Can you share 3 lifestyle tweaks that the general public can do to be more sustainable or help address the climate change challenge?

  1. Switch to renewable energy at dojust1thing.org.
  2. Ignore food expiration dates, as they are often arbitrary and are not regulated by the government, and trust your own senses when assessing if food has gone bad to avoid food waste.
  3. Put a brick in the tank of your toilet where the water refills after flushing so that the total volume is reduced and it uses less water with every flush.

Ok, thank you for all that. Here is the main question of our interview: The youth led climate strikes of September 2019 showed an impressive degree of activism and initiative by young people on behalf of climate change. This was great, and there is still plenty that needs to be done. In your opinion what are 5 things parents should do to inspire the next generation to become engaged in sustainability and the environmental movement? Please give a story or an example for each.

  1. Be a climate communicator. People are much more likely to be motivated to act if someone they know invites them to attend a climate action event or get involved in some other way.
  2. Write a letter to your local newspaper, your community newsletter, or other community publication. Demonstrate how to be an engaged citizen and how to be involved in the civic discourse.
  3. Make conscious choices in your daily life in the food you buy, the way you travel, and the way you avoid waste.
  4. Encourage your kids to pursue what they love. Pursue volunteer or career opportunities in areas that they’re passionate about. They’re more likely to succeed and feel that they have a sense of purpose in their lives, which is a key ingredient for human happiness.
  5. Be kind to others, even those you disagree with. People are much more likely to be convinced of something if you have a conversation with them. Demonstrate kindness and cooperation and that’s setting your kids up with real negotiation skills for the future.

How would you articulate how a business can become more profitable by being more sustainable and more environmentally conscious? Can you share a story or example?

The effects of climate change are only going to become more apparent in the coming years. Being prepared for that is just smart planning. Implementing energy-efficiency practices will save you money on potentially rising energy prices, while supporting renewable energy programs and resiliency plans will help get us through potential disruptions to business as usual. The COVID-19 crisis is showing us, globally and locally, the ways that we could be better prepared for unforeseen disruptions. Setting ourselves up with contingency plans would be an intelligent strategy going forward.

None of us are able to achieve success without some help along the way. Is there a particular person who you are grateful towards who helped get you to where you are? Can you share a story about that?

Before I went to law school, I talked to a lot of alumni of my future law school to pick their brains about the work they were doing in the environmental field. I wanted to make sure that going to law school was the right decision for me and learn more about how they wound up in the roles they were doing in what I considered to be really interesting work in the environmental field. All of these alumni were incredibly helpful. They were so willing to take time out of their day to have a quick meeting or phone call to give advice to someone they didn’t know. I was incredibly grateful for that at the time and told myself then that I wanted to be that helpful and considerate, whenever and wherever I could.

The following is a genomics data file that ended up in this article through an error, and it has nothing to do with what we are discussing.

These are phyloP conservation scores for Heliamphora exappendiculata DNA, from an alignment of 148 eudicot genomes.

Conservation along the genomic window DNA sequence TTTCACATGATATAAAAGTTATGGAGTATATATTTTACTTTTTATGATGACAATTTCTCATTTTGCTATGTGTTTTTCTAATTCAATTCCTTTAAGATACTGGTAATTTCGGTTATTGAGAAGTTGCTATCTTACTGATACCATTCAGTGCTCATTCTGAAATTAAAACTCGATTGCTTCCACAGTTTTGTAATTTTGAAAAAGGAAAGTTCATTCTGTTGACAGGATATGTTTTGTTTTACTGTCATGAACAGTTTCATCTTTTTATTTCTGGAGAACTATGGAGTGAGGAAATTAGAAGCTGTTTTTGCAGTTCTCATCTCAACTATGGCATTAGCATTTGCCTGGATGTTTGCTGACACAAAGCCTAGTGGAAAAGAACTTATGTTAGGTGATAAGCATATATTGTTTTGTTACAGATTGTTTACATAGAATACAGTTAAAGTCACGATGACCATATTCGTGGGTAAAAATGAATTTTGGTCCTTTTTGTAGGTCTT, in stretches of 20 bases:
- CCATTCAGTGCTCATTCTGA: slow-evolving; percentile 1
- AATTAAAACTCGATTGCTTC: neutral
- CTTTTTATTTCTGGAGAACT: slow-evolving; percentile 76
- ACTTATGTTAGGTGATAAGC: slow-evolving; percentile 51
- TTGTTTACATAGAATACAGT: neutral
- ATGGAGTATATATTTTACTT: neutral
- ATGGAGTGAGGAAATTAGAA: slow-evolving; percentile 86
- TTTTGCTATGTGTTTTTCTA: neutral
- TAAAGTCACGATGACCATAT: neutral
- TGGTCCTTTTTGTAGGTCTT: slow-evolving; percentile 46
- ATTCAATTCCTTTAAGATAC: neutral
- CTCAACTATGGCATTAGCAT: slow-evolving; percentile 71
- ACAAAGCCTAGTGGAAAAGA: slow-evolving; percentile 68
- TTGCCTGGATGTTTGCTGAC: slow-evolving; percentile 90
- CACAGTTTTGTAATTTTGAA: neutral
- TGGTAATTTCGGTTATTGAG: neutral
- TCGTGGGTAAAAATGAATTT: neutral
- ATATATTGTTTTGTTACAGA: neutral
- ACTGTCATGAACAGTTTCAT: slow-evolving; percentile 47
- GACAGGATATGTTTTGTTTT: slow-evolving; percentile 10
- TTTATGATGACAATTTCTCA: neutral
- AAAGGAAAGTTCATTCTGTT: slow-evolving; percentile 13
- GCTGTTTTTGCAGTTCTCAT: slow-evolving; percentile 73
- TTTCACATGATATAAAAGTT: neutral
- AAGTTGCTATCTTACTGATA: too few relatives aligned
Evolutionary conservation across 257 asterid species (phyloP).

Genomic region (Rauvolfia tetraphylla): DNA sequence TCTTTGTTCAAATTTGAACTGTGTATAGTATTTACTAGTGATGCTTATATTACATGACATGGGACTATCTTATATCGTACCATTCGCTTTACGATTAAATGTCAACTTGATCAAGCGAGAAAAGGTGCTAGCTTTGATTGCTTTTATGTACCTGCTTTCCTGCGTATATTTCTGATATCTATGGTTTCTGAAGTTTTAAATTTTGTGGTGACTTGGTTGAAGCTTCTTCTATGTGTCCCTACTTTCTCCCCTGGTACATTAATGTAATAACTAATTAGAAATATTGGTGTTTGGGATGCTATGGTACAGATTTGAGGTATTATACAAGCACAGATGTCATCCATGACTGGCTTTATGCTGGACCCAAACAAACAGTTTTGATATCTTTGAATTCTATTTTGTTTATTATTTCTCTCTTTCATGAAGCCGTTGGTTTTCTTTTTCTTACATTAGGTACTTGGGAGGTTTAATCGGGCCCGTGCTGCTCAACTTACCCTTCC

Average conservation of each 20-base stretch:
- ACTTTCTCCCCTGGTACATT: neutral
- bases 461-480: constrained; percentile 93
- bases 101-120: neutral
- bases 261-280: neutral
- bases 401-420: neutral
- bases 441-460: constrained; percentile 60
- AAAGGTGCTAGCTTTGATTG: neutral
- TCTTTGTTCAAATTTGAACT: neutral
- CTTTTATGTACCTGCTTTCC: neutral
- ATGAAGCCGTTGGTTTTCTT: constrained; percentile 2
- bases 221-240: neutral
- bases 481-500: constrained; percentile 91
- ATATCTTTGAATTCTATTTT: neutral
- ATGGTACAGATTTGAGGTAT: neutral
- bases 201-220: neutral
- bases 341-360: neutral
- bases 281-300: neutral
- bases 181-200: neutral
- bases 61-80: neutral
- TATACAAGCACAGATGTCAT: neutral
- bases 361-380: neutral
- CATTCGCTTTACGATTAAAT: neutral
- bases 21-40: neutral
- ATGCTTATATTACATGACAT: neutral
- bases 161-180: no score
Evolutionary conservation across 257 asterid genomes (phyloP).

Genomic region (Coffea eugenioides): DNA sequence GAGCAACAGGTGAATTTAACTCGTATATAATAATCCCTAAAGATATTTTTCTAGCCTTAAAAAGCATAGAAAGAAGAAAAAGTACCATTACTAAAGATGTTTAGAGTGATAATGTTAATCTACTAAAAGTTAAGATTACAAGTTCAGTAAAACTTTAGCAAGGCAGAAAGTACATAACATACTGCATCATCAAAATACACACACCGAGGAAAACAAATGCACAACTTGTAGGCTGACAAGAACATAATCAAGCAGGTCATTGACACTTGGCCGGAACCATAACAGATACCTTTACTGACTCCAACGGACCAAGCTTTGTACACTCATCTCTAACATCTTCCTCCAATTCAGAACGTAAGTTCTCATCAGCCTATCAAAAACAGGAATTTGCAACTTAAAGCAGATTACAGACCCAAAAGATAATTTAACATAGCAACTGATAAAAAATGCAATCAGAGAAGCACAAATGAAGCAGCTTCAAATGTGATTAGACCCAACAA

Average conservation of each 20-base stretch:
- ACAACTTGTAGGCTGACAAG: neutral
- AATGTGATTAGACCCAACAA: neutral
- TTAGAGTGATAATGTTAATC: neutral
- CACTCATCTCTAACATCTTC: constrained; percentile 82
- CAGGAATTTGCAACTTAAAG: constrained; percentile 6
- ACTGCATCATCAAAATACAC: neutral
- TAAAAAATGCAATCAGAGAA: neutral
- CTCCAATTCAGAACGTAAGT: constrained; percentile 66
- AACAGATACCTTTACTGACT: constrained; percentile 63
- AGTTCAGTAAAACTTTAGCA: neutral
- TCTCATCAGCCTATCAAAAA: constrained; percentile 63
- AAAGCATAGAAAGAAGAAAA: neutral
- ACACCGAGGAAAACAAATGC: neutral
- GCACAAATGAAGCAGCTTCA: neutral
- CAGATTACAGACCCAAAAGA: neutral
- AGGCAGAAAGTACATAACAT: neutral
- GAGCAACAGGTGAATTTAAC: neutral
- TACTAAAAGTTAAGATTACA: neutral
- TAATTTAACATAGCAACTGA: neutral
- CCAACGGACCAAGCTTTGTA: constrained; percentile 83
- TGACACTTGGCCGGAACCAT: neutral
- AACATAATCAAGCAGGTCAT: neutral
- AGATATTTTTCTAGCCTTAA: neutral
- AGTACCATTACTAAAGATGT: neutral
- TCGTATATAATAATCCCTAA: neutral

You are a person of great influence and doing some great things for the world! If you could inspire a movement that would bring the greatest amount of good to the greatest amount of people, what would that be? You never know what your idea can trigger. 🙂

I think a recognition that we need to work together to solve our greatest challenges is a shift in mindset that would do the whole world a lot of good. The COVID-19 pandemic is an acute illustration of how truly connected we all are. In a matter of months, this one thing has affected humans around the globe. And in the age of the internet, we’re all dealing with it in real time. Nothing really compares to what we’re dealing with in the current crisis. At no point in human history have we been so connected as a species in a time of crisis. Even the 1918 pandemic flu doesn’t compare to this. The internet didn’t exist, news was delayed and each region dealt with the flu on its own as it arrived. It wasn’t playing out in real time with instant communication and connection. Let’s use this moment to realize that we are truly connected as a species. This planet is our only home. We have nowhere to go to escape a pandemic like COVID-19. We have nowhere to go to escape climate change. And in the 21st century, we have the tools to work together in real time to do good. Let’s use them.

Do you have a favorite life lesson quote? Can you tell us how that was relevant to you in your own life?

I’m not sure if it’s a quote but I like the idea of doing what makes you happy. Life is not that long and you should make it a happy one.

What is the best way for people to follow you on social media?

On Instagram: @johnnyoppermann and @earthdayinitiative.

This was so inspiring. Thank you so much for joining us!